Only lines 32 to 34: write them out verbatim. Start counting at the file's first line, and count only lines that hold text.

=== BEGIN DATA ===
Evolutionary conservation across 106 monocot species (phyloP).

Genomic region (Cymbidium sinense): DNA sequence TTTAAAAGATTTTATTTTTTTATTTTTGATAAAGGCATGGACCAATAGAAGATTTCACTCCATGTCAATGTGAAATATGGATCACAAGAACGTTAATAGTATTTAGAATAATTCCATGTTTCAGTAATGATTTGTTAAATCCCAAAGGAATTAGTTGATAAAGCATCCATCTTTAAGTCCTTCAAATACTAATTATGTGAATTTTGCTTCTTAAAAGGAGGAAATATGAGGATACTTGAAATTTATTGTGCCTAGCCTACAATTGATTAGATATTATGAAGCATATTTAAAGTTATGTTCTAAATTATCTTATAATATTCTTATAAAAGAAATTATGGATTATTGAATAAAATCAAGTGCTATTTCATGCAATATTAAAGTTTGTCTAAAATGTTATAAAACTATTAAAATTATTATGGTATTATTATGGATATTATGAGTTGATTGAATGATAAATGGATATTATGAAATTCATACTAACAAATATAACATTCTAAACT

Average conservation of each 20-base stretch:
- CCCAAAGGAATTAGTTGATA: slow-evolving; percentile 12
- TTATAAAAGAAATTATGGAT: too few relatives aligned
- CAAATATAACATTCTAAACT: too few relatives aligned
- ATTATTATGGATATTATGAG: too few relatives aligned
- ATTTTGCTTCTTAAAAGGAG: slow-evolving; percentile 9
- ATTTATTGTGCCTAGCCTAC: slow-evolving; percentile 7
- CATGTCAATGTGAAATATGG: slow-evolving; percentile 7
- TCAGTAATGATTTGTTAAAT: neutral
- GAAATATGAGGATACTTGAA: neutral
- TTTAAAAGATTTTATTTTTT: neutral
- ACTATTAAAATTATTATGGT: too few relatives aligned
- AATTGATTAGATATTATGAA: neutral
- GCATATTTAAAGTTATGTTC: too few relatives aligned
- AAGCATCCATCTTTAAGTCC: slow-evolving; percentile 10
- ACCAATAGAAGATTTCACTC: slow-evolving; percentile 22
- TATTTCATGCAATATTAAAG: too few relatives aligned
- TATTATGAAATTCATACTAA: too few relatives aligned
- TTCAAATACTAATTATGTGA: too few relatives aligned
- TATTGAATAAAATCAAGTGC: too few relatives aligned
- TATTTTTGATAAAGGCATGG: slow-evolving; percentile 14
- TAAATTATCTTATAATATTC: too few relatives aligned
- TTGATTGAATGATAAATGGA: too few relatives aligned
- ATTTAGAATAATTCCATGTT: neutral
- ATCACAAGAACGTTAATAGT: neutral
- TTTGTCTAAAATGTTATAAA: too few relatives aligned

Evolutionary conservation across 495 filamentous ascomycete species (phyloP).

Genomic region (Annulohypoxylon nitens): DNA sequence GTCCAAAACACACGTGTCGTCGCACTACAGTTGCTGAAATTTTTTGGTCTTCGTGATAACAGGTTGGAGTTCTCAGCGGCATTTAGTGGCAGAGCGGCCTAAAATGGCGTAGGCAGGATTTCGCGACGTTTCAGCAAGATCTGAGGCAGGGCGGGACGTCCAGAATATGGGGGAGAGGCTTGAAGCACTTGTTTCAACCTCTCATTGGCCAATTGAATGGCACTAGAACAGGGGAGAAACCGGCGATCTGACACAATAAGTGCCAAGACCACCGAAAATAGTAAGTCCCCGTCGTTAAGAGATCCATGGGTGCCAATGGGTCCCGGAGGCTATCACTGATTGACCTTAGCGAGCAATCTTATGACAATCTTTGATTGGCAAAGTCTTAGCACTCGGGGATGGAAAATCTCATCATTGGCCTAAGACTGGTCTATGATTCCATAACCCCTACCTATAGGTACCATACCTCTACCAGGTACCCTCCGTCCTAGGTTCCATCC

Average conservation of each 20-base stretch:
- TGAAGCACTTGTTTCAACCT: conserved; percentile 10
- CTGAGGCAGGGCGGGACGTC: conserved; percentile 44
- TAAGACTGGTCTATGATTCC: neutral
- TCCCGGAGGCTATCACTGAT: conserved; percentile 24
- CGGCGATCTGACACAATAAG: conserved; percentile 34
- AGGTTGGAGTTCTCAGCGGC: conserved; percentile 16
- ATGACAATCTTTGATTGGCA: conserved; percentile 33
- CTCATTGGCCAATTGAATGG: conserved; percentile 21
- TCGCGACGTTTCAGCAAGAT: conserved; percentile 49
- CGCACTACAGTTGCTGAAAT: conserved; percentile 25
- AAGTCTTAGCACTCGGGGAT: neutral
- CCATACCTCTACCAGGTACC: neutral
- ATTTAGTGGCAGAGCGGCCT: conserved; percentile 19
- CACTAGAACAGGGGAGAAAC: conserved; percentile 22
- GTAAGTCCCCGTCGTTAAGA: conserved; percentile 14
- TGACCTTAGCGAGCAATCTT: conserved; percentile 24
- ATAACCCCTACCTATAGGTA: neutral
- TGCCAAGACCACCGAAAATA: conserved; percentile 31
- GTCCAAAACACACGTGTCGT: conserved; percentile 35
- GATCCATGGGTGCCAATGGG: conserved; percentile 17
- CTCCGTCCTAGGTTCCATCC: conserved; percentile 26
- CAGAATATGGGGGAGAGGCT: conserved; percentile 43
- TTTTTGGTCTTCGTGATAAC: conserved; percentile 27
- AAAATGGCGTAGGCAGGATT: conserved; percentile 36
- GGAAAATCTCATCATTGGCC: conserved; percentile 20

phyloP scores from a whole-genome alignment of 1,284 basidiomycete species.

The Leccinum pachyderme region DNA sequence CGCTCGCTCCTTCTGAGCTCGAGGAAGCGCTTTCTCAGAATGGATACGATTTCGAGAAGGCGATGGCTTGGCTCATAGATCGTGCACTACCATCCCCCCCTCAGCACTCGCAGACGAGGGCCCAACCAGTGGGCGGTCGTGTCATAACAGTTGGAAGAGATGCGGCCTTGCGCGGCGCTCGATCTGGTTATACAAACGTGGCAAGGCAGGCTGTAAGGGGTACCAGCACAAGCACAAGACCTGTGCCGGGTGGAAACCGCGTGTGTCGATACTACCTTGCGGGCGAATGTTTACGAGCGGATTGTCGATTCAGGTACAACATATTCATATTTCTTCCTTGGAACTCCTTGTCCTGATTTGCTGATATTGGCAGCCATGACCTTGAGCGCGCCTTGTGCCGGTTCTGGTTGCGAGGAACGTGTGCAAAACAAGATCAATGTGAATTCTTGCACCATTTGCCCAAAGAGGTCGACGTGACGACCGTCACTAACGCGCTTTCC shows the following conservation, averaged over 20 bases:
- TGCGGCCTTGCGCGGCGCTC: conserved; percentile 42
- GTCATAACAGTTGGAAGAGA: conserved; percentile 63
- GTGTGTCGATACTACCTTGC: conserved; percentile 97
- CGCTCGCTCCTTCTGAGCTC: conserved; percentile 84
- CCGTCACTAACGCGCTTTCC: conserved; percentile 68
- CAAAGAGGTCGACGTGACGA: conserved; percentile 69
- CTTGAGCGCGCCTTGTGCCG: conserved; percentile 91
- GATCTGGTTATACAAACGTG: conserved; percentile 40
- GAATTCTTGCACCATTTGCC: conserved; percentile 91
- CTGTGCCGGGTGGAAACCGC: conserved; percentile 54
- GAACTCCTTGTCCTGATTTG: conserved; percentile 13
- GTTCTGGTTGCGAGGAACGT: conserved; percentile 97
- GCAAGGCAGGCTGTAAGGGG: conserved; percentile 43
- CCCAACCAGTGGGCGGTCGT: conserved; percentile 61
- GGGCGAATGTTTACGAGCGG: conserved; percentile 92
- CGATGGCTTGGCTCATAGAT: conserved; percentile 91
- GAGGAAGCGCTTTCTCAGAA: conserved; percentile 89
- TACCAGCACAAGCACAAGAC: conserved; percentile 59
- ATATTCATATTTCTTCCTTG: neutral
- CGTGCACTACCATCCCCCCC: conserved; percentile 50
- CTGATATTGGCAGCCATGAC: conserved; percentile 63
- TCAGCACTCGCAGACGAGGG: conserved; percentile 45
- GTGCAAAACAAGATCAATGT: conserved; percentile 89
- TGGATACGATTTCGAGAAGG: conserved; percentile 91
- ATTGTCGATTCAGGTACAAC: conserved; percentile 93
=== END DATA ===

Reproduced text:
- TGAAGCACTTGTTTCAACCT: conserved; percentile 10
- CTGAGGCAGGGCGGGACGTC: conserved; percentile 44
- TAAGACTGGTCTATGATTCC: neutral